The vast majority of pure SYN packets use 0 for their acknowledgement number - using non-zero acknowledgement numbers in the initial SYN packets and observing system behavior is one way that nmap fingerprints operating systems.
When you select an ACK packet in Wireshark, a checkmark will be displayed next to the packet that is being acknowledged.
The “initial round trip time” (IRTT) is the time taken for the initial SYN packet in the TCP handshake to the final ACK packet in the initial three-way handshake. Most TCP implementations will initially wait for up to 0.5 seconds until retransmitting a packet, but will dynamically adjust this to 3x - 4x the IRTT after the initial handshake. Wireshark will report this in the final ACK packet of the three-way handshake.
The TCP “Window” is the maximum number of bits that the sending system expects to receive from a request (it represents the current buffer size for that connection on that system). This was originally a 2-byte value, though this has since been extended using the “Window scale” option (which sets a multiplier for the “Window” size as as a power of two - such that a “Window scale” of 7 is a multiplier of 2⁷ = 128). Window scales can be up to 14, which allows (once multiplied with the maximum window size) up to 1 GB of data to be transmitted before an ACK on modern systems. Differences in how the window and window scale numbers changes in a conversation, and what they are set to initially, can be used to fingerprint TCP stacks and OSes.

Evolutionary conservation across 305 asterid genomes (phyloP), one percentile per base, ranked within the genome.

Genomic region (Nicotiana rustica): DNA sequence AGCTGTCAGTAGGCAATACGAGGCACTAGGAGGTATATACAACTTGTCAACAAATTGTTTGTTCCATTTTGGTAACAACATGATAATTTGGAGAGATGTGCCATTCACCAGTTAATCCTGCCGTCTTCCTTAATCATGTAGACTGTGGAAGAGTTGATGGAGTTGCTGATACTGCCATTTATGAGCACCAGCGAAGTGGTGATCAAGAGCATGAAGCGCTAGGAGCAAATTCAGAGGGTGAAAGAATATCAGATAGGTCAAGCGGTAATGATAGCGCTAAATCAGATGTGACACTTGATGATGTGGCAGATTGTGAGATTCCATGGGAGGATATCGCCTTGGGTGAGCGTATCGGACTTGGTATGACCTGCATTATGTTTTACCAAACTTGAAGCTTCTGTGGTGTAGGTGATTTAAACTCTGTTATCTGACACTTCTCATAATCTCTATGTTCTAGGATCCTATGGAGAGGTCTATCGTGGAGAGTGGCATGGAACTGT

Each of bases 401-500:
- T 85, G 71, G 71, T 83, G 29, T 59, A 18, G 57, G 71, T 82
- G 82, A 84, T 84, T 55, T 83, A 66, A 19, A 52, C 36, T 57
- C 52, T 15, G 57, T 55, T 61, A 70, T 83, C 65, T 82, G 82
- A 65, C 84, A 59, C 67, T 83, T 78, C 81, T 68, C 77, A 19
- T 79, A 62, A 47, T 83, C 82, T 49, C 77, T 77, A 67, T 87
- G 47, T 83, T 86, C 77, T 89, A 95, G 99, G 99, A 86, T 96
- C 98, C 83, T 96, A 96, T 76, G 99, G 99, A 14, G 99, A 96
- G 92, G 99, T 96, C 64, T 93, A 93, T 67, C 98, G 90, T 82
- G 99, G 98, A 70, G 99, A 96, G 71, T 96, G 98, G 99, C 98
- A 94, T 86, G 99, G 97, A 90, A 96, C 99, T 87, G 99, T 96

It’s common to see a window scale of 2 for web servers (clients tend use larger scales).
The “Maximum segment size” (MSS) TCP option represents the maximum data segment size that a system can receive. This is different than the window size, which is the amount of data that a system expects before it gets an ACK (it’s basically the buffer for this connection).
Note that nmap SYN scans have a larger MSS than window size (TCP scans, as they use the operating system to construct packets, have a value for MSS that works in a saner fashion). This is one way that nmap scans can be recognized in packet scans.
The SACK (“selective acknowledgement”) TCP option allows for receiving systems to acknowledge packets as they’re received, rather than only at the end of a transmission; without SACK, only packets up to the first dropped packet are acknowledged, which can require more data retransmission if only a few packets are dropped. SACK is generally not supported by low-power IoT systems, as it requires more system resources to track every successfully received packet.
Recommended resource: “TCP/IP Illustrated, 2nd Edition”.
Use “Statistics > Conversations” to get a quick overview of the conversations in a packet capture.
Use “Statistics > Capture File Properties” to see information about capture files (you can also include/save comments here!).